Appreciating a work long after the time of reading it


I recently had the experience of flipping my perception of a novel well after I read it. The book in question was Haruki Murakami’s Hard-Boiled Wonderland and the End of the World. I would describe myself as a hesitant fan of Murakami. I’ve greatly enjoyed some of his books and found fault with many as well. I think in general he is both overrated and over criticized. Sort of a Radiohead of the literary world.

Anyways, this post is not an analysis of Murakami or of HBWATEOTW, but rather a discussion of the experience of other information or works dramatically changing one’s experience of a previous work.

In this case, I pretty much hated HBWATEOTW when I read it. I experienced it as boring, over-stylized, an empty meandering walk through Murakami’s favorite tricks and tropes. Then, a couple years later, I read 1Q84, and somewhere near the end of that book, HBWATEOTW cracked open for me like a zen koan (apologies for the Japanophilic simile, but it really describes the experience perfectly). Suddenly that book became an essential pillar of Murakami’s relationship with shadows, meaning, beauty, life, contradiction, fate, and totalitarianism/dogma, and the fact that I had read it really illuminated the themes and ideas in 1Q84.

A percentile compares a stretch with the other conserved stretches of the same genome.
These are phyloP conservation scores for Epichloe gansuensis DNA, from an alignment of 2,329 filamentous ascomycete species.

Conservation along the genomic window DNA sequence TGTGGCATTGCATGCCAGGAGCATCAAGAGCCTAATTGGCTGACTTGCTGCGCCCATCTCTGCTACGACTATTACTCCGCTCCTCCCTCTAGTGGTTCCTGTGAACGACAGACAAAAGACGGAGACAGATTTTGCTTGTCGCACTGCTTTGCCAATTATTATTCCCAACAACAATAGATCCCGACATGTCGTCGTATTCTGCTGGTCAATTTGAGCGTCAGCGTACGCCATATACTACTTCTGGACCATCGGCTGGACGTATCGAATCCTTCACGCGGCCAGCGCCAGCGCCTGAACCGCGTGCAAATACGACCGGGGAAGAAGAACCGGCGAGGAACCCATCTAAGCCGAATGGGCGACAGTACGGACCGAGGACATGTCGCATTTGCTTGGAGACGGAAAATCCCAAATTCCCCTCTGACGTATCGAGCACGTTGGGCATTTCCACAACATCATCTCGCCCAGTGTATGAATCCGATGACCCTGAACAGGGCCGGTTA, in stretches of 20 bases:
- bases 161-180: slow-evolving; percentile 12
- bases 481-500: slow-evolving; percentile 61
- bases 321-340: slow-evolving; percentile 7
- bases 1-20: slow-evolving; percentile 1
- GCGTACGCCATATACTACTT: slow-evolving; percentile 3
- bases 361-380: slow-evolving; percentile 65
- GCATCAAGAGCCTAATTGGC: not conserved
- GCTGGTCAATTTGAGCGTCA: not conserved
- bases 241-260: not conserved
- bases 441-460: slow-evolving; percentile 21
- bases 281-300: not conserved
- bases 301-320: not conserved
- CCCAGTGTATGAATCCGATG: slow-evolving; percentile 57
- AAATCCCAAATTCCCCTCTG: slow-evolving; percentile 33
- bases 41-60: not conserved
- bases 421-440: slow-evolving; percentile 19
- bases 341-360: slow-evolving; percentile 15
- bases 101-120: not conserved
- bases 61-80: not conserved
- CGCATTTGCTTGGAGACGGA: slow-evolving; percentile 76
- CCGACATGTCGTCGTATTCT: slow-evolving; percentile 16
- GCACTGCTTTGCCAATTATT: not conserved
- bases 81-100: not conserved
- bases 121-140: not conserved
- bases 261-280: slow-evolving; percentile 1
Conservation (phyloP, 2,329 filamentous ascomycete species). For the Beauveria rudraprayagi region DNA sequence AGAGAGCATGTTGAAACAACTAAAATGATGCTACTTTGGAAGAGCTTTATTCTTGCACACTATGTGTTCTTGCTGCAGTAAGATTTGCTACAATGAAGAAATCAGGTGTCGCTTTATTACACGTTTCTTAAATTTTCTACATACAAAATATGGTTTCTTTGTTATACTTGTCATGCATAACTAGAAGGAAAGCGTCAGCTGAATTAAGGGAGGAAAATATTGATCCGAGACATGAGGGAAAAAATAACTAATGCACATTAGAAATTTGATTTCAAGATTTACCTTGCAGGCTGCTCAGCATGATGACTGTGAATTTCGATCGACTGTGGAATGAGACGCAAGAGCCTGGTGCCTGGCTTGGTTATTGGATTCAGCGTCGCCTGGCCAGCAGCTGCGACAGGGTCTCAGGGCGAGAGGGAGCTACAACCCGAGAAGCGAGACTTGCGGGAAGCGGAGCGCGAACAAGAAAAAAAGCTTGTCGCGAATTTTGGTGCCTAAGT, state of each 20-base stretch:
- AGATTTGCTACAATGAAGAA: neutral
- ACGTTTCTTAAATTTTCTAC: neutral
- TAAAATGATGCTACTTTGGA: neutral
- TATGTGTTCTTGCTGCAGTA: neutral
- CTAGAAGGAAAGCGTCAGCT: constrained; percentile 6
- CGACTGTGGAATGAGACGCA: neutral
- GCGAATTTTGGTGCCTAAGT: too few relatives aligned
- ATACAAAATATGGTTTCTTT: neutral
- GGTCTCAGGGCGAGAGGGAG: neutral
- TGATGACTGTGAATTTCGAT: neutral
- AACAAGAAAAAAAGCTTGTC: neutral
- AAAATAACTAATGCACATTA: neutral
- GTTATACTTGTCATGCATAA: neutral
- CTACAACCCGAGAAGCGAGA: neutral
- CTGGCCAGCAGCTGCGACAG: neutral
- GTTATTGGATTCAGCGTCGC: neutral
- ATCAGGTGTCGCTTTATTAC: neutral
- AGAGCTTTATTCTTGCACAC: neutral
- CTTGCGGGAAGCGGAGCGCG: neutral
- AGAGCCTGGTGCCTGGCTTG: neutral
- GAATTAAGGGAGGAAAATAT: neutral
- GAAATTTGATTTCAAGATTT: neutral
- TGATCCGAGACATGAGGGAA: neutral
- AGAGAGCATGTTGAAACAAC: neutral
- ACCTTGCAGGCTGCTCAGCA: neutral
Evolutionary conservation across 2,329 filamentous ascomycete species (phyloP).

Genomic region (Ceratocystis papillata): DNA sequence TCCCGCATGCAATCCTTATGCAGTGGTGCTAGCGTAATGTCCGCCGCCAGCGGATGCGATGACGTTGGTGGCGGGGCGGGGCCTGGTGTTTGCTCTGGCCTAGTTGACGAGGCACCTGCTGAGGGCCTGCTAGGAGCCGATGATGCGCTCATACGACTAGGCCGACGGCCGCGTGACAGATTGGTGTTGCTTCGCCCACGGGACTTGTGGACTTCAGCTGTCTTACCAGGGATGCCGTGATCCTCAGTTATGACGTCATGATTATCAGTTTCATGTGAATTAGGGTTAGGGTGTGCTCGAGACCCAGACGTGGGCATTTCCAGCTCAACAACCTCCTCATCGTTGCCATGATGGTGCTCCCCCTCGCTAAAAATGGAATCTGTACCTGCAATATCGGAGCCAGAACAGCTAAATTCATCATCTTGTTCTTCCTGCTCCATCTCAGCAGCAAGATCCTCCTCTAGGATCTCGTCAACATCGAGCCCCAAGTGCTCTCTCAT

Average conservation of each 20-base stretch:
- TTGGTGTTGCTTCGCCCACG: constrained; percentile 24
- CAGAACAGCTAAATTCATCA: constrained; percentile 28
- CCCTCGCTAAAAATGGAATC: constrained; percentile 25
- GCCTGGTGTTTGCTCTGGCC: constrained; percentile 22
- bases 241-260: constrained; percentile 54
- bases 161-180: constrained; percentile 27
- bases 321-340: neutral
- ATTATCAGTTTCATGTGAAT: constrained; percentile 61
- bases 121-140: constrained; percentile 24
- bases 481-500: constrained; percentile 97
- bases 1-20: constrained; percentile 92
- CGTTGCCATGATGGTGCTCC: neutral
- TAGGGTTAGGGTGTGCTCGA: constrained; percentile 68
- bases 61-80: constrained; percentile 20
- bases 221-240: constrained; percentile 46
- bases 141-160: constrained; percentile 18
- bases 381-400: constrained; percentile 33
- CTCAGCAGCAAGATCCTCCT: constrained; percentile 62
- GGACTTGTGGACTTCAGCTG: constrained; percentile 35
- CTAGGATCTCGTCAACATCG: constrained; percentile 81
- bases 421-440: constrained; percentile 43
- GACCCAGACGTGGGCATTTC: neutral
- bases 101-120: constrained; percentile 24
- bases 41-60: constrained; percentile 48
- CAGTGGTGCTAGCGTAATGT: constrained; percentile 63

Has anybody else had this sort of experience with this or any other book? If so, what book was it, and what opened it up (or perhaps collapsed it) for you?

Source: reddit post


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